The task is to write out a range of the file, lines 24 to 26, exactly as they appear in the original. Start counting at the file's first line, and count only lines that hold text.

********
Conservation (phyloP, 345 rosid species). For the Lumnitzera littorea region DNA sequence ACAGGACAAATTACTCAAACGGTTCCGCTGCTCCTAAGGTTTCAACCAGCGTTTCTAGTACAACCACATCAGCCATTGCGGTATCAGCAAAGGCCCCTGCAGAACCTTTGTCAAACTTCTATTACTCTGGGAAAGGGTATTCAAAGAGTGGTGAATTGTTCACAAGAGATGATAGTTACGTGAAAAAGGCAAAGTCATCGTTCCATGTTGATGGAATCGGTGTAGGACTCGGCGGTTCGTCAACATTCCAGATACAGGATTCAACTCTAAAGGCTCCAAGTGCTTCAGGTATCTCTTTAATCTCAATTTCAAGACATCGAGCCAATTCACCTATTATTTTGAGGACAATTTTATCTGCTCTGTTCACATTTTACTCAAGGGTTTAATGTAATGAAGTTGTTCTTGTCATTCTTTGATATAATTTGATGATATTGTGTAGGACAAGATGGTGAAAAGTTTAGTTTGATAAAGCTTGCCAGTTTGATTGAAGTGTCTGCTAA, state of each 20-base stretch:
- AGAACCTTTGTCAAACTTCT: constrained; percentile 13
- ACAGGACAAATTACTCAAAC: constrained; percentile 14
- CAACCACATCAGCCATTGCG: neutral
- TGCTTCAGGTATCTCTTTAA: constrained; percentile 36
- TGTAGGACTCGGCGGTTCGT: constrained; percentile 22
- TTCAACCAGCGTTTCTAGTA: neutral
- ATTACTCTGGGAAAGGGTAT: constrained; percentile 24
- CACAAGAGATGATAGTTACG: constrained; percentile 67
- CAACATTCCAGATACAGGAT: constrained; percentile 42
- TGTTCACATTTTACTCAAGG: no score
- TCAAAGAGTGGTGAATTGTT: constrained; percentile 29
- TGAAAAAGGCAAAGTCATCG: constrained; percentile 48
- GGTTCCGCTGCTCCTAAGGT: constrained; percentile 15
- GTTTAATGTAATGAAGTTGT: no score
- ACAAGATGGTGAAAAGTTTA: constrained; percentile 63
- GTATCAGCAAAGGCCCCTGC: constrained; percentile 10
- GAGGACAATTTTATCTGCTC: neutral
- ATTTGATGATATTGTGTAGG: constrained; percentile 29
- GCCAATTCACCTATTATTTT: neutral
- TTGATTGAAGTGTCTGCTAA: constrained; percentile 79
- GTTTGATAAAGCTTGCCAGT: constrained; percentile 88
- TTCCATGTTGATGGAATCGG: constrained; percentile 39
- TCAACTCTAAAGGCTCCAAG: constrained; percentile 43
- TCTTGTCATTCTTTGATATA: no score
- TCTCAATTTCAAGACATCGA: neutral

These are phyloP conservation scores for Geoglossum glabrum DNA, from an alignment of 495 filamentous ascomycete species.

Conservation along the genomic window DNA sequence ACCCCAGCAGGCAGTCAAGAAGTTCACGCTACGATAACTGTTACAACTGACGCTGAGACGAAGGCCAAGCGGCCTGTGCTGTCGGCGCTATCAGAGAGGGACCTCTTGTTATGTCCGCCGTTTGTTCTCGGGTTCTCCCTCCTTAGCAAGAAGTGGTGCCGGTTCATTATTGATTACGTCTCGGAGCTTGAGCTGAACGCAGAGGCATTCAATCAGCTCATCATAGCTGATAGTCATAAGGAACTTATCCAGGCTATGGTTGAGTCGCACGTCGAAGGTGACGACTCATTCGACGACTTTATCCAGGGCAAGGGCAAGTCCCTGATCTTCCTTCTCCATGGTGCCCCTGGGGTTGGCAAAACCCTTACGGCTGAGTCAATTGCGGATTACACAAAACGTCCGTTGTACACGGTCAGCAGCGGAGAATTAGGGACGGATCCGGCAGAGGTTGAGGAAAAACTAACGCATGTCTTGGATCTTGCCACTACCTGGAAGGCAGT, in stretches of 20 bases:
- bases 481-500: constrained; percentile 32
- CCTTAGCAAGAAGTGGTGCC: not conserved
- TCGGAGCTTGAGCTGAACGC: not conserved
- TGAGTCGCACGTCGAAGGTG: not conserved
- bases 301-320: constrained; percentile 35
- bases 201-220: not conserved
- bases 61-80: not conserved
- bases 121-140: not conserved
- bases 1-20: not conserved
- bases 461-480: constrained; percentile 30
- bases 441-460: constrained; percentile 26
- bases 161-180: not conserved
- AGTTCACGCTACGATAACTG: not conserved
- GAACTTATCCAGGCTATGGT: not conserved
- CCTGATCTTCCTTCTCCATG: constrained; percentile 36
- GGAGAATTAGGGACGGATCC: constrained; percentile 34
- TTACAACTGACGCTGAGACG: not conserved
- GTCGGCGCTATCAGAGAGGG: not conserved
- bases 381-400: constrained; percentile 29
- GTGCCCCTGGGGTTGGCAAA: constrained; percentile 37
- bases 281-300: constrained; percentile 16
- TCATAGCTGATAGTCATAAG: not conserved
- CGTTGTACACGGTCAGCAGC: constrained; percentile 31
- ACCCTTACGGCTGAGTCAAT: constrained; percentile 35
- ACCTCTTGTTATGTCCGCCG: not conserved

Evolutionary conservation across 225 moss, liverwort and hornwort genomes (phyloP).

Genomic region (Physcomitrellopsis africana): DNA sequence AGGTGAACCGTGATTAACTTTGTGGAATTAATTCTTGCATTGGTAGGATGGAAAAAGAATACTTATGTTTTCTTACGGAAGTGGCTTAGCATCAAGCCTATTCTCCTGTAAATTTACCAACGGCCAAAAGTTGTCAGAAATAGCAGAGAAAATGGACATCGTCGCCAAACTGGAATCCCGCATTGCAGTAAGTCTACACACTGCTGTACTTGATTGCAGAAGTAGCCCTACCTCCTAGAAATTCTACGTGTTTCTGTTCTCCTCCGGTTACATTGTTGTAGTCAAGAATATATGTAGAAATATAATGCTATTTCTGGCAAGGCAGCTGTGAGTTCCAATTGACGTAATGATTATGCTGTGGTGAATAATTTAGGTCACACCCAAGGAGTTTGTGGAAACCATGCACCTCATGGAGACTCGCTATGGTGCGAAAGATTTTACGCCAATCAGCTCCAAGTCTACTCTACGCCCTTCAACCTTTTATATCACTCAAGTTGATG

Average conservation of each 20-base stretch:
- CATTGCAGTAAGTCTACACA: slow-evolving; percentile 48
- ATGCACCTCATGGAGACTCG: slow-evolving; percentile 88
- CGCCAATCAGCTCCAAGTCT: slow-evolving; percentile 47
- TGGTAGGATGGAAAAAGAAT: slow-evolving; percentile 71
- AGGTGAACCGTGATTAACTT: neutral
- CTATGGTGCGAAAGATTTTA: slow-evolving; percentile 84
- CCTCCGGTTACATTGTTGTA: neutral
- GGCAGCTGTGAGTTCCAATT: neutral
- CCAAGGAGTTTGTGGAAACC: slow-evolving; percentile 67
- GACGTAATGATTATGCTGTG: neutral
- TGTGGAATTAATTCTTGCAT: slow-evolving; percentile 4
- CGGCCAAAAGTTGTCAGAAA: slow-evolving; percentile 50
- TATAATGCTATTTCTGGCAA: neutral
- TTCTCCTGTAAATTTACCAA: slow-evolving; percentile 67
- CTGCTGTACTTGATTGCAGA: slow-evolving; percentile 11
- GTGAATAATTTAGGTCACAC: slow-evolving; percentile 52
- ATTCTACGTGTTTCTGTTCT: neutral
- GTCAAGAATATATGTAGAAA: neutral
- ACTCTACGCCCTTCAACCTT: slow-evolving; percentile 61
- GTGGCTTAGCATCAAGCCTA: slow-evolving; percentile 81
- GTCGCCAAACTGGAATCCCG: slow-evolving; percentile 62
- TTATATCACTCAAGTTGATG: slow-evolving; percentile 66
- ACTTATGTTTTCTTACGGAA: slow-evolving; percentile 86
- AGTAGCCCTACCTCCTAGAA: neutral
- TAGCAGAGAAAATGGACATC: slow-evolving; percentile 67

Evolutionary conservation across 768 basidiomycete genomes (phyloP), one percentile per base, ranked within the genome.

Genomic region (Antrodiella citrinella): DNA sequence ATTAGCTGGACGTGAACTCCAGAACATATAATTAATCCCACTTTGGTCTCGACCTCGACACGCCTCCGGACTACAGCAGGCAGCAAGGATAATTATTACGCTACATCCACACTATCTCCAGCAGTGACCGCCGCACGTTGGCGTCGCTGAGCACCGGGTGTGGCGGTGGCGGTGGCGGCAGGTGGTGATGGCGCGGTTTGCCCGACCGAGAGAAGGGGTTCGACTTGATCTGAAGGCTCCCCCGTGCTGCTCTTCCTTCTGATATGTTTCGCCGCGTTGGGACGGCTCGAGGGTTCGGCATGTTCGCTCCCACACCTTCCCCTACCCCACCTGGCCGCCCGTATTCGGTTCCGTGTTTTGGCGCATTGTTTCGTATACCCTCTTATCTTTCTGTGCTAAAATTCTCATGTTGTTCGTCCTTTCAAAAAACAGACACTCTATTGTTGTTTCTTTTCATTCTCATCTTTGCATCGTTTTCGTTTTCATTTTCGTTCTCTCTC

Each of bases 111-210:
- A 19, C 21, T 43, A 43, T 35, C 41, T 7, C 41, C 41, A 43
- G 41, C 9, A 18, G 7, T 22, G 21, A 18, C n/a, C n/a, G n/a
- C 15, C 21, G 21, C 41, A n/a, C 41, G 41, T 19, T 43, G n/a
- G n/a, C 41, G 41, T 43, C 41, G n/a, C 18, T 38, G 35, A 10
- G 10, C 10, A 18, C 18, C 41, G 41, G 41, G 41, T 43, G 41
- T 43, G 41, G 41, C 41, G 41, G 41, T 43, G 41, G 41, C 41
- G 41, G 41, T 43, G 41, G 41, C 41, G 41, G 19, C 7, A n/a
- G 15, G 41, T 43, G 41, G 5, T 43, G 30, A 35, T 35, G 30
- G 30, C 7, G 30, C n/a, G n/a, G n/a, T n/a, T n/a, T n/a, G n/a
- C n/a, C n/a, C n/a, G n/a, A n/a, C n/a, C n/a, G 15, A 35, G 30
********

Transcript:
- TCAACTCTAAAGGCTCCAAG: constrained; percentile 43
- TCTTGTCATTCTTTGATATA: no score
- TCTCAATTTCAAGACATCGA: neutral